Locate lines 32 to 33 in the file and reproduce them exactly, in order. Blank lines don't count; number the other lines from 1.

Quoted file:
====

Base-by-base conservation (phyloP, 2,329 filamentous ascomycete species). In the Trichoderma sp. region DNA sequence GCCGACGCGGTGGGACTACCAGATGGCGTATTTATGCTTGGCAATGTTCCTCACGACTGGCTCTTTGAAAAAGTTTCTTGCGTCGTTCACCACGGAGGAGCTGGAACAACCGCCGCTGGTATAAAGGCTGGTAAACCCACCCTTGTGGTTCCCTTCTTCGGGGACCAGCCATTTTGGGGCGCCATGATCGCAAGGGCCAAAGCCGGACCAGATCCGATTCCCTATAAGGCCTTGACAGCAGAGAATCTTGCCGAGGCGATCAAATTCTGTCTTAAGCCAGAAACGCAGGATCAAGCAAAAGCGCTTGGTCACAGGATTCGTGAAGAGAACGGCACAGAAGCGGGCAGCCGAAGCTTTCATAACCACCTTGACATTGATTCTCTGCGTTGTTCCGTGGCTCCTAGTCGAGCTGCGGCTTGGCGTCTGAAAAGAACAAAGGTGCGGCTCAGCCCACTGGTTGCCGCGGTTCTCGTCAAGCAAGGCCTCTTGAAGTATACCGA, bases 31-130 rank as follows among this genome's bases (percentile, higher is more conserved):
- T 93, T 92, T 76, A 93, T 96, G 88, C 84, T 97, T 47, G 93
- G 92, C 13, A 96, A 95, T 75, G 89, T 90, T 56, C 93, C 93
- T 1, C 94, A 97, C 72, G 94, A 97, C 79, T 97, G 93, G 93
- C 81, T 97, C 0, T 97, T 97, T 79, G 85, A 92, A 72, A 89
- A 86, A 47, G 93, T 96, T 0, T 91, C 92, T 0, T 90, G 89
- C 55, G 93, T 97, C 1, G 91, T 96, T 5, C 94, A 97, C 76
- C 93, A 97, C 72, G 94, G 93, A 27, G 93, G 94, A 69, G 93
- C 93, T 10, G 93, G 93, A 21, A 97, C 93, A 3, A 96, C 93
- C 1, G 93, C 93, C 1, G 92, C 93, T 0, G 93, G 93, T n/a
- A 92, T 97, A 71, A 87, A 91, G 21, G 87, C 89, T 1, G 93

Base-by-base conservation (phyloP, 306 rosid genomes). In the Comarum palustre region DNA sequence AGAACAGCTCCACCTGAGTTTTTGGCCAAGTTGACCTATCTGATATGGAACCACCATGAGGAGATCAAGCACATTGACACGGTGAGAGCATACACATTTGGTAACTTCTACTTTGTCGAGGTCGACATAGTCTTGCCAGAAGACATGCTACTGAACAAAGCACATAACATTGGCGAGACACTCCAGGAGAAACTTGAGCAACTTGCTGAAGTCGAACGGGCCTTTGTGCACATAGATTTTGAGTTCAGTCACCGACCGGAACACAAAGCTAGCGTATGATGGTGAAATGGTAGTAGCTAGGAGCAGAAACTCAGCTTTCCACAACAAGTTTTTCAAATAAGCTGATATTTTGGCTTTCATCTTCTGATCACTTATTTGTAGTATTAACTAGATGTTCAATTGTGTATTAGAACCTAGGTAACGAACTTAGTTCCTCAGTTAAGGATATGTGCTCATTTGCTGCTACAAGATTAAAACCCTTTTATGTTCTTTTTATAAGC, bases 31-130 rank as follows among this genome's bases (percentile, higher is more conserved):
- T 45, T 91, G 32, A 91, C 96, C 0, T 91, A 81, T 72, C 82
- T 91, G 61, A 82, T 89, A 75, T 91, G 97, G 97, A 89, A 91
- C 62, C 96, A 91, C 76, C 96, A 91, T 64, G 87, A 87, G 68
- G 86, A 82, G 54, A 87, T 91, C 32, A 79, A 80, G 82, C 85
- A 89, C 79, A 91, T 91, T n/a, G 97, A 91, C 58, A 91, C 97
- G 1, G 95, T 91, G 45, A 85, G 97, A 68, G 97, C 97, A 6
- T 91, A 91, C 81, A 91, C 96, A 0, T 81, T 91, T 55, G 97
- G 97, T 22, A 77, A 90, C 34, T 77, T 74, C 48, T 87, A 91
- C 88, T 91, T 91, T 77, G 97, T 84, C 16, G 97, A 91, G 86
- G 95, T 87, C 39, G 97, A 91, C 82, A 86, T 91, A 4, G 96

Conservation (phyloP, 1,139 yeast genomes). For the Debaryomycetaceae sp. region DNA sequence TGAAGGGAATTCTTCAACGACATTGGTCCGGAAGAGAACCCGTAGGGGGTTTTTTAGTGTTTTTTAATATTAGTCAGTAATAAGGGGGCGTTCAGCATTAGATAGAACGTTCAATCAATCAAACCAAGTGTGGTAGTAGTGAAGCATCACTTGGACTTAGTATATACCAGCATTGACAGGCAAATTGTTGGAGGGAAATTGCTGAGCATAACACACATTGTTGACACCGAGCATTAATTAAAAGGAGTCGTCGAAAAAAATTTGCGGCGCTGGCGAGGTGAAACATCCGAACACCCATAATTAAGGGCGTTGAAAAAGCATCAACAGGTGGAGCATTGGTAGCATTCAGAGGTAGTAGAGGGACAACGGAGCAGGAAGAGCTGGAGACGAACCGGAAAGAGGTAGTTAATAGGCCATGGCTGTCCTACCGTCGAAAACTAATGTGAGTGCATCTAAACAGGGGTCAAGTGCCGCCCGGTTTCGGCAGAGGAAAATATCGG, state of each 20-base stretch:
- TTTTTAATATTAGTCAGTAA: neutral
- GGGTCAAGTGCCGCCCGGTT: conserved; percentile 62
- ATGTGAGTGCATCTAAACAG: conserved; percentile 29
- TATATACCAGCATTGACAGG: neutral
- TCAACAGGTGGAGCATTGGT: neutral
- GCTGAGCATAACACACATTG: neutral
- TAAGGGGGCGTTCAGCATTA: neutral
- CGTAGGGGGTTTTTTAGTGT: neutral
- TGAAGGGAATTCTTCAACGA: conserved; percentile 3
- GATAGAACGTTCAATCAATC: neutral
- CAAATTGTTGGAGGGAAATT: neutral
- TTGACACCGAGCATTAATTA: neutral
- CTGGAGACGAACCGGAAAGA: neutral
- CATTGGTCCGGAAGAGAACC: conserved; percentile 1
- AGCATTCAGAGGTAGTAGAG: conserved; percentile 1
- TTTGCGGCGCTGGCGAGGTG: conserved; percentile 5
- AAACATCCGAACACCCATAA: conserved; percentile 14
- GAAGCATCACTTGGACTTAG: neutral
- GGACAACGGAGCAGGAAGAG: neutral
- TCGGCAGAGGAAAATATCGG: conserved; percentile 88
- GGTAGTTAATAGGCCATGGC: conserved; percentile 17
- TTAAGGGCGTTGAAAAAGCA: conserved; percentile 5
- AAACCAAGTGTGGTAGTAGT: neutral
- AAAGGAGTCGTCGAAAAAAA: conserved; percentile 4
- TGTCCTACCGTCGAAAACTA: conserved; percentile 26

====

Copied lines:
- TGAAGGGAATTCTTCAACGA: conserved; percentile 3
- GATAGAACGTTCAATCAATC: neutral